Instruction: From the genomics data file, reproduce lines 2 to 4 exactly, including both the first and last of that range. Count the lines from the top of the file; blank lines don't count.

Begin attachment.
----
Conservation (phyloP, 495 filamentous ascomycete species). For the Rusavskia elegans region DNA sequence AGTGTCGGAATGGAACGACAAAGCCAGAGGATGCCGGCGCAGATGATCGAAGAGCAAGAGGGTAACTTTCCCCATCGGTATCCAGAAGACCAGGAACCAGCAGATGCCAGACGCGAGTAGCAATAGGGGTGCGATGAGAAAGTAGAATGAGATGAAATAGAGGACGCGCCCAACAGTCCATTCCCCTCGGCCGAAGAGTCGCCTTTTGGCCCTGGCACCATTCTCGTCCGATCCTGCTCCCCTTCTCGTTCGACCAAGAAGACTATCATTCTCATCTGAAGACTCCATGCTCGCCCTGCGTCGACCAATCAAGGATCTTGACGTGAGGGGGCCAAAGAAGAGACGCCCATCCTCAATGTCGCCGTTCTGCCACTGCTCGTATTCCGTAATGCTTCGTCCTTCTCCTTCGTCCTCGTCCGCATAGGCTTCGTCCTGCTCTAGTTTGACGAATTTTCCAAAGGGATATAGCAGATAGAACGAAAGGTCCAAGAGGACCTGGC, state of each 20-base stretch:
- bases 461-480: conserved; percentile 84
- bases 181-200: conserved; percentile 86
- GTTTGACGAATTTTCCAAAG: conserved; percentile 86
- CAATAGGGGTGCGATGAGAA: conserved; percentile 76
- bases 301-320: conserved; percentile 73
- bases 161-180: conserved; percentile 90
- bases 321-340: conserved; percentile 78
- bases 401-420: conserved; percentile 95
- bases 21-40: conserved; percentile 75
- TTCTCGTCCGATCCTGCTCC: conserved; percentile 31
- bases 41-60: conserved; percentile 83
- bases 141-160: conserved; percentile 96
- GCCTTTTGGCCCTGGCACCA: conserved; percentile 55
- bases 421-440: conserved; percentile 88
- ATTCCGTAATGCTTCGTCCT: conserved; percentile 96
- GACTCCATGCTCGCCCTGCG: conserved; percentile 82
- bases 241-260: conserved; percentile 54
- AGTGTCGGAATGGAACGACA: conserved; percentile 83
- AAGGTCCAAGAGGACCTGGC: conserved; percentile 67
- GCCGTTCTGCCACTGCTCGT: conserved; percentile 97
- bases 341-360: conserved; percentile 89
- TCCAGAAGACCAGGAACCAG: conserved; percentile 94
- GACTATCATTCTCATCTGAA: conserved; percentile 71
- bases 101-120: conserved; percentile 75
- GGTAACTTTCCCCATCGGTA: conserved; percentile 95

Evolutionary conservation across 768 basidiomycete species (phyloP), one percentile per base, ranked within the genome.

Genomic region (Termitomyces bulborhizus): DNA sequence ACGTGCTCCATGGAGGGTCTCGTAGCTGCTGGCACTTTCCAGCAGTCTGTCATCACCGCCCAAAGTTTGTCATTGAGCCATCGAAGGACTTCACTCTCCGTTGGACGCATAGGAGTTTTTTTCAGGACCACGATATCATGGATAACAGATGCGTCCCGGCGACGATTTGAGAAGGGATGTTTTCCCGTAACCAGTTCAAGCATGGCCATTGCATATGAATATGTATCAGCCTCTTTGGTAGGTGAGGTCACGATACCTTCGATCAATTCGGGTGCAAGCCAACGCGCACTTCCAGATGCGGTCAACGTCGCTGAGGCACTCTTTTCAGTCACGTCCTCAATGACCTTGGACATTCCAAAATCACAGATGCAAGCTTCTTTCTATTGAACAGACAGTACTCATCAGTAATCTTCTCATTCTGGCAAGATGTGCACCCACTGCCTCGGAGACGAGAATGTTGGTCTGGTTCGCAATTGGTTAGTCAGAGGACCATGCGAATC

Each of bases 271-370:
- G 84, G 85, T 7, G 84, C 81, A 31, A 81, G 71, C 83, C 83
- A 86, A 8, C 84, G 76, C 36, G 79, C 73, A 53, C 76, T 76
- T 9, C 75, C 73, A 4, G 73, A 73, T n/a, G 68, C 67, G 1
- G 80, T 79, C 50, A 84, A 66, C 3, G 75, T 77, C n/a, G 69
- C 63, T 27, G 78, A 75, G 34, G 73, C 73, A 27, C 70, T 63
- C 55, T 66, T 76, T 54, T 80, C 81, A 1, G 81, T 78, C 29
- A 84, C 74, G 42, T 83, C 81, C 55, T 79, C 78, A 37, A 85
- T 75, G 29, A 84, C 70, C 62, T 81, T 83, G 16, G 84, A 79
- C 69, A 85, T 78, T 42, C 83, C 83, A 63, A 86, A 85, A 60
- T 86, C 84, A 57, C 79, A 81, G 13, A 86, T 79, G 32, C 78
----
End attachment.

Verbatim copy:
- bases 461-480: conserved; percentile 84
- bases 181-200: conserved; percentile 86
- GTTTGACGAATTTTCCAAAG: conserved; percentile 86